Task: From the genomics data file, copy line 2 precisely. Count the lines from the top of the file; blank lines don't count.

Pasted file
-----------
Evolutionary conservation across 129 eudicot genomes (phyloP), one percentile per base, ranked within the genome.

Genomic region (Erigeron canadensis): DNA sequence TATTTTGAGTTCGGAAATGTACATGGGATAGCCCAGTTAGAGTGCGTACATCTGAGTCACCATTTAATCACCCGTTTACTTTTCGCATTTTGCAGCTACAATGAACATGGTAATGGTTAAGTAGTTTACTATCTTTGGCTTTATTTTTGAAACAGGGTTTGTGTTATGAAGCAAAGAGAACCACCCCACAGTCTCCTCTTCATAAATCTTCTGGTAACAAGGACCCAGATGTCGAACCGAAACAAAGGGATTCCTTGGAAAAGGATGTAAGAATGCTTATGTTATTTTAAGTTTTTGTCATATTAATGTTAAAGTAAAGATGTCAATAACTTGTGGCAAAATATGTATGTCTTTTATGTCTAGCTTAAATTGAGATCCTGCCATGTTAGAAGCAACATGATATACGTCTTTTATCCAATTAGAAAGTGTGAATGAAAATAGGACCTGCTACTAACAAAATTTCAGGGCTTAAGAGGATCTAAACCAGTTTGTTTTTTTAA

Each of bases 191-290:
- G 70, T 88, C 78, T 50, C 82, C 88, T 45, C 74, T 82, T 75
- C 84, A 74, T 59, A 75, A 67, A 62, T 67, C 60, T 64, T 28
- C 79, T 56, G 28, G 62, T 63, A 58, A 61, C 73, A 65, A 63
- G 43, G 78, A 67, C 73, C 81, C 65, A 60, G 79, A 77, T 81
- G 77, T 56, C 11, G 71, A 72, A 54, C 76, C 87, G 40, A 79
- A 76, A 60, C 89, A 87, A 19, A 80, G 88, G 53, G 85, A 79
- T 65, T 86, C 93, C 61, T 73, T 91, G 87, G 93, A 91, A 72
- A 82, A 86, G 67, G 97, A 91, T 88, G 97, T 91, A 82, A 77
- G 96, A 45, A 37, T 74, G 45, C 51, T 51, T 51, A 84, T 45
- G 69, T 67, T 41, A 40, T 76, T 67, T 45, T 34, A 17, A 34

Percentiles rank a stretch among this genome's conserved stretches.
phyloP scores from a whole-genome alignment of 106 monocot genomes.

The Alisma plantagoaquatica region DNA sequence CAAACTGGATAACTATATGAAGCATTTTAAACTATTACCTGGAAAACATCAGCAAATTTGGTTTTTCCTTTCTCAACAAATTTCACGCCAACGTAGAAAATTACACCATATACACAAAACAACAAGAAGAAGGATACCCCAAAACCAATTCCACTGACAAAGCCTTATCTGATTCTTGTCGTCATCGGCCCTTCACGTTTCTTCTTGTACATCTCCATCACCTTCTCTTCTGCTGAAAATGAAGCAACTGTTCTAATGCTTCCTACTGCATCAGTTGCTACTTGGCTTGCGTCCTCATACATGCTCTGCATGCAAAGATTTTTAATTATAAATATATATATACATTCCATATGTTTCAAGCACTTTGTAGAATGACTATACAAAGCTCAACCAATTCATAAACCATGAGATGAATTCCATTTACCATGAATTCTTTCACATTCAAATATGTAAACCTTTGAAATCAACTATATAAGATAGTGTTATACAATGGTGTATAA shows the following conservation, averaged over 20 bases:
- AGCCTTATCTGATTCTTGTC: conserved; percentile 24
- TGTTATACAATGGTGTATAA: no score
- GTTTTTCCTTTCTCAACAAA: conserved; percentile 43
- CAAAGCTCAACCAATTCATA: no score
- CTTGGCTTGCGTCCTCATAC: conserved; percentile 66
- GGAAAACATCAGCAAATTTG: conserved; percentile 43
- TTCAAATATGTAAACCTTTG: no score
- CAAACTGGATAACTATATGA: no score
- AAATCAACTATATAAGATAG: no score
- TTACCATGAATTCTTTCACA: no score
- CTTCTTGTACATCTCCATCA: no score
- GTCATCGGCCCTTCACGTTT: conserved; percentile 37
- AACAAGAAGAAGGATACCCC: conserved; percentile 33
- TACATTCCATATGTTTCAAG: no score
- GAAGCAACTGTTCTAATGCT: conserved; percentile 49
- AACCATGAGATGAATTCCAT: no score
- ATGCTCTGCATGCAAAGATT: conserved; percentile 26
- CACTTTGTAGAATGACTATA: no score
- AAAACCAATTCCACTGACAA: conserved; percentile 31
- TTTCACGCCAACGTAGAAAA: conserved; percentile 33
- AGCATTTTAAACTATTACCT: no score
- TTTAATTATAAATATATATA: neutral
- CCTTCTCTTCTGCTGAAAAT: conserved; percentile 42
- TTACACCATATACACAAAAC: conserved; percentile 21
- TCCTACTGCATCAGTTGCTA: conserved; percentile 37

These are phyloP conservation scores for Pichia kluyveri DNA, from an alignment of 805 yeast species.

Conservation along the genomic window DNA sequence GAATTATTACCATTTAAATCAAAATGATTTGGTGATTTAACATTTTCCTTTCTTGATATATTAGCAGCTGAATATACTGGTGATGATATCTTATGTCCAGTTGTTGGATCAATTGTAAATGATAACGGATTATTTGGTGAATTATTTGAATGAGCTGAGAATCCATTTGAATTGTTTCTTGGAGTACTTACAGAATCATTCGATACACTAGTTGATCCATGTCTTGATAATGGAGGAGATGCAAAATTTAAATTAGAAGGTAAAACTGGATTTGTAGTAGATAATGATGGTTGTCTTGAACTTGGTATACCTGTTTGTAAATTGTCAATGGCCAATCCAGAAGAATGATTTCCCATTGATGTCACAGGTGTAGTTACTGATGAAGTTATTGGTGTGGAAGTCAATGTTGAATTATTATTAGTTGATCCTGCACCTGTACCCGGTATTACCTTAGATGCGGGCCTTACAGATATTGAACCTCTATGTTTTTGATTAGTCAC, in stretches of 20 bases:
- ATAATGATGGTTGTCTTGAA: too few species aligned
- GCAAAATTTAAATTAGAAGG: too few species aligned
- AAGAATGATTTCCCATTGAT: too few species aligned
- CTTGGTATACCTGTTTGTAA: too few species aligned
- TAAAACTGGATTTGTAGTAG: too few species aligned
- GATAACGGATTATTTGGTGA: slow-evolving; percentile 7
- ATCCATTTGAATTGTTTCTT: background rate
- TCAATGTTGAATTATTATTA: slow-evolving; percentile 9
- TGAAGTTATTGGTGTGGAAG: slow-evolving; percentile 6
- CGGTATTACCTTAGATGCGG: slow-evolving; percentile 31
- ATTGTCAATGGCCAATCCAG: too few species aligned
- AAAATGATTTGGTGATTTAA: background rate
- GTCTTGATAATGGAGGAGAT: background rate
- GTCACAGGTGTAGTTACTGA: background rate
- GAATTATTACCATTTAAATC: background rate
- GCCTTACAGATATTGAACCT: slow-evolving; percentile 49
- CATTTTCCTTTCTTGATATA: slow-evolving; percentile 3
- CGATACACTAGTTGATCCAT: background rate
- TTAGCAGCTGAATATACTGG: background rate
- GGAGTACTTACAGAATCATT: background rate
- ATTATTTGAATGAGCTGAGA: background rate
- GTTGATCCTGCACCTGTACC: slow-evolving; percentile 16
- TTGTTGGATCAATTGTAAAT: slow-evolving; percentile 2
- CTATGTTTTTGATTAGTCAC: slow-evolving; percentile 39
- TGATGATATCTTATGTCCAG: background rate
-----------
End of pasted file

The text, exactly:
Genomic region (Erigeron canadensis): DNA sequence TATTTTGAGTTCGGAAATGTACATGGGATAGCCCAGTTAGAGTGCGTACATCTGAGTCACCATTTAATCACCCGTTTACTTTTCGCATTTTGCAGCTACAATGAACATGGTAATGGTTAAGTAGTTTACTATCTTTGGCTTTATTTTTGAAACAGGGTTTGTGTTATGAAGCAAAGAGAACCACCCCACAGTCTCCTCTTCATAAATCTTCTGGTAACAAGGACCCAGATGTCGAACCGAAACAAAGGGATTCCTTGGAAAAGGATGTAAGAATGCTTATGTTATTTTAAGTTTTTGTCATATTAATGTTAAAGTAAAGATGTCAATAACTTGTGGCAAAATATGTATGTCTTTTATGTCTAGCTTAAATTGAGATCCTGCCATGTTAGAAGCAACATGATATACGTCTTTTATCCAATTAGAAAGTGTGAATGAAAATAGGACCTGCTACTAACAAAATTTCAGGGCTTAAGAGGATCTAAACCAGTTTGTTTTTTTAA